The scores, notes, preparatory performance materials and realizations, correspondence, printed matter on electronics and anthroposophy, and more than 500 audiotapes in the David Tudor archive constitute a complete record of Tudor's activity as a performer and subsequently a composer who often incorporated visual elements—sculptures, found objects, video, light circuits—into the realization of his live electronic work. The David Tudor papers belong to a significant group of Research Institute collections documenting postwar collaborative arts and performance.
Research Library Collections
The following Research Library collections contain important primary documents related to the life and work of David Tudor:
The scores, notes, preparatory performance materials and realizations, correspondence, printed matter on electronics and anthroposophy, and more than 500 audiotapes in the David Tudor archive constitute a complete record of Tudor's activity as a performer and subsequently a composer who often incorporated visual elementssculptures, found objects, video, light circuitsinto the realization of his live electronic work. The David Tudor papers belong to a significant group of Research Institute collections documenting postwar collaborative arts and performance.
Through his concertizing in the 1950s and early 1960s and his original approach to composition, Tudor widened public exposure to two central movements of the postwar years: Fluxus and multimedia installation art. The Fluxus artist George Brecht studied with John Cage at the New School for Social Research in New York City and, beginning around 1960, was joined by the Japanese-born artist Yoko Ono and the American composer La Monte Young in creating short instruction-like texts proposing one or more actions (for instance, Young's Composition 1960 #10, consisting of the instruction "Draw a straight line and follow it"). Tudor's archive contains examples of these "event" scores, also known as "action" pieces, as well as programs of concerts in Germany in which he premiered the work. In addition, the Research Institute holds the archive of Jean Brown, pioneering American collector of Fluxus ephemera, objects, and multiples, many with sound and theatrical components. The Research Institute's collection of the papers of Dick Higginsessayist, composer, and founder of "Something Else Press"chronicle his literary contribution to the Fluxus movement and to the genre of "intermedia," a term coined by Higgins to describe art that moved between music, painting, theater, and poetry. The archives of Allan Kaprow, founder of the Happening, and the collected papers of performance artist Carolee Schneemann contain programs, performance texts, photographs, and audiotapes documenting the early history of performance in America.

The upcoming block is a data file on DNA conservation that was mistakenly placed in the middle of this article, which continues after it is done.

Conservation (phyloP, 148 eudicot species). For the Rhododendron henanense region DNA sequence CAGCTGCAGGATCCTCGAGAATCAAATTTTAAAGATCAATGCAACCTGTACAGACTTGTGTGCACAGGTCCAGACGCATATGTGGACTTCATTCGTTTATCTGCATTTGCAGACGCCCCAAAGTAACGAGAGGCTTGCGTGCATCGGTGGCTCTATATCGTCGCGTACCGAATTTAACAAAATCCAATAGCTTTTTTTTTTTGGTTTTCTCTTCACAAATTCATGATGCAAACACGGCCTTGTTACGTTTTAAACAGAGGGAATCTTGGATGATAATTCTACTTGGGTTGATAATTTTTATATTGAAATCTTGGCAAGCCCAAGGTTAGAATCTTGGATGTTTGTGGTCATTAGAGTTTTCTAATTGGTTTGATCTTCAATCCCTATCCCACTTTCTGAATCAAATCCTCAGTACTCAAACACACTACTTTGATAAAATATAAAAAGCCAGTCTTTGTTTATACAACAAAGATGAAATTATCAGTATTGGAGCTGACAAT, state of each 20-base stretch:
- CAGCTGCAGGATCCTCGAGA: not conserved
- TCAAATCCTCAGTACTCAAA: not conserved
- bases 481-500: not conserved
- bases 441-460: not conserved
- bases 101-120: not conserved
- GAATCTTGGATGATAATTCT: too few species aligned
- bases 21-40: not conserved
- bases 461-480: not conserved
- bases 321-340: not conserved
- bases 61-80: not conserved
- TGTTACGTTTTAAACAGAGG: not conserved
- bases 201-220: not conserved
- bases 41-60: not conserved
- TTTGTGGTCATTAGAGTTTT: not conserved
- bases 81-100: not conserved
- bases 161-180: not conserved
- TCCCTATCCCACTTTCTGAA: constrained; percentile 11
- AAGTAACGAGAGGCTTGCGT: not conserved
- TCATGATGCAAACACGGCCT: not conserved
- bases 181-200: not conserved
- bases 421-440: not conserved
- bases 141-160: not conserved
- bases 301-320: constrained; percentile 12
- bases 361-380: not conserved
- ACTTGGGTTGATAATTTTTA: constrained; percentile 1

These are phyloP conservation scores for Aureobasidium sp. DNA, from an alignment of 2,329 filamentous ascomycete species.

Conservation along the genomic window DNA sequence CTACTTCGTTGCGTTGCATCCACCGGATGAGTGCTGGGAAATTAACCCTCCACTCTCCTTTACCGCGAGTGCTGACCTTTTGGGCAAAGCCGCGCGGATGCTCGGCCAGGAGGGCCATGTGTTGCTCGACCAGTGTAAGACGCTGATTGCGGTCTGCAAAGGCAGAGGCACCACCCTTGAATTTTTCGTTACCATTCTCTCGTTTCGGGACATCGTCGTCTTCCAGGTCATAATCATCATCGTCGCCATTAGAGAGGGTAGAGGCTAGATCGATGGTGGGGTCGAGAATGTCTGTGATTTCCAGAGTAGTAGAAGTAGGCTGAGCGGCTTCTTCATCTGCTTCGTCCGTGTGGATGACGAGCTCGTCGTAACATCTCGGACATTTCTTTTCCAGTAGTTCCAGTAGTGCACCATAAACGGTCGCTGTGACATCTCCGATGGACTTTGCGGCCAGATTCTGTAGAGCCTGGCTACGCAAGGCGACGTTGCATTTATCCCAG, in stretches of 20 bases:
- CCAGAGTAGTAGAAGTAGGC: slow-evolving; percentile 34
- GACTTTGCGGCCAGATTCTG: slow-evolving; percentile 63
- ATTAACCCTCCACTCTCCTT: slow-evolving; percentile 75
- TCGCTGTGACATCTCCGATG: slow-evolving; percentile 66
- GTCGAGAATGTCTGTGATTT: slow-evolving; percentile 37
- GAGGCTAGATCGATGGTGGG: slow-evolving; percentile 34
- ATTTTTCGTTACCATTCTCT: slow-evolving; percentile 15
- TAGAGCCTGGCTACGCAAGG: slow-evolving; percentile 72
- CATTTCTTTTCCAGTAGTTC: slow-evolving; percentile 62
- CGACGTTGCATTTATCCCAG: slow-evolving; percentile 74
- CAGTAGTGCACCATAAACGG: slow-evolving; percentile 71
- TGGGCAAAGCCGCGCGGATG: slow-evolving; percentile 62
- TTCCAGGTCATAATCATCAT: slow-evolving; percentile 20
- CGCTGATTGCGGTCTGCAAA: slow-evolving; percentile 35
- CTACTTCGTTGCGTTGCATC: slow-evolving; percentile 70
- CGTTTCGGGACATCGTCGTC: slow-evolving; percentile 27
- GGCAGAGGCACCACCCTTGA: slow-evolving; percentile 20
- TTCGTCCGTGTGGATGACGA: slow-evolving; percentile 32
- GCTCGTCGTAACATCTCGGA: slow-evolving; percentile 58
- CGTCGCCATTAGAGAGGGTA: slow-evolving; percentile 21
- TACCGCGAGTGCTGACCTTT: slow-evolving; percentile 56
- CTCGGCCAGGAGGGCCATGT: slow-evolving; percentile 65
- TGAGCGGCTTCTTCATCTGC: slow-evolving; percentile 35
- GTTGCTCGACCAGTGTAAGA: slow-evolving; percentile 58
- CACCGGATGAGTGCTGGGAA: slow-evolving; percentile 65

From the time of his recitals and teaching at Black Mountain College in Asheville, North Carolina, in 1951, Tudor associated closely with visual artists. The papers of poet, potter, and Black Mountain faculty member Mary Caroline Richards contain the letters that Tudor wrote during European tours with the Merce Cunningham Dance Company, as well as documentation surrounding Black Mountain artists and poets in Richards's circle. Tudor's electronic performances and sound installations commissioned in the late 1960s and early 1970s by the New York-based organization Experiments in Art and Technology can be reconstructed from interviews, reports, and audiotapes in his archive and in the Research Institute's Experiments in Art and Technology records. Tudor conceived his quintessential collaborative piece, Rainforest IV, in a workshop he organized in New Hampshire in 1973. Video artist Bill Viola, then only twenty-two years old, worked directly with Tudor in identifying found objects and in activating them with electronic sounds to produce unique acoustic resonances. Viola's apprenticeship (eulogized in his letters from the early 1970s in the Tudor archive) inspired his approach to sound in video, a topic still relatively unexplored in the art-historical literature.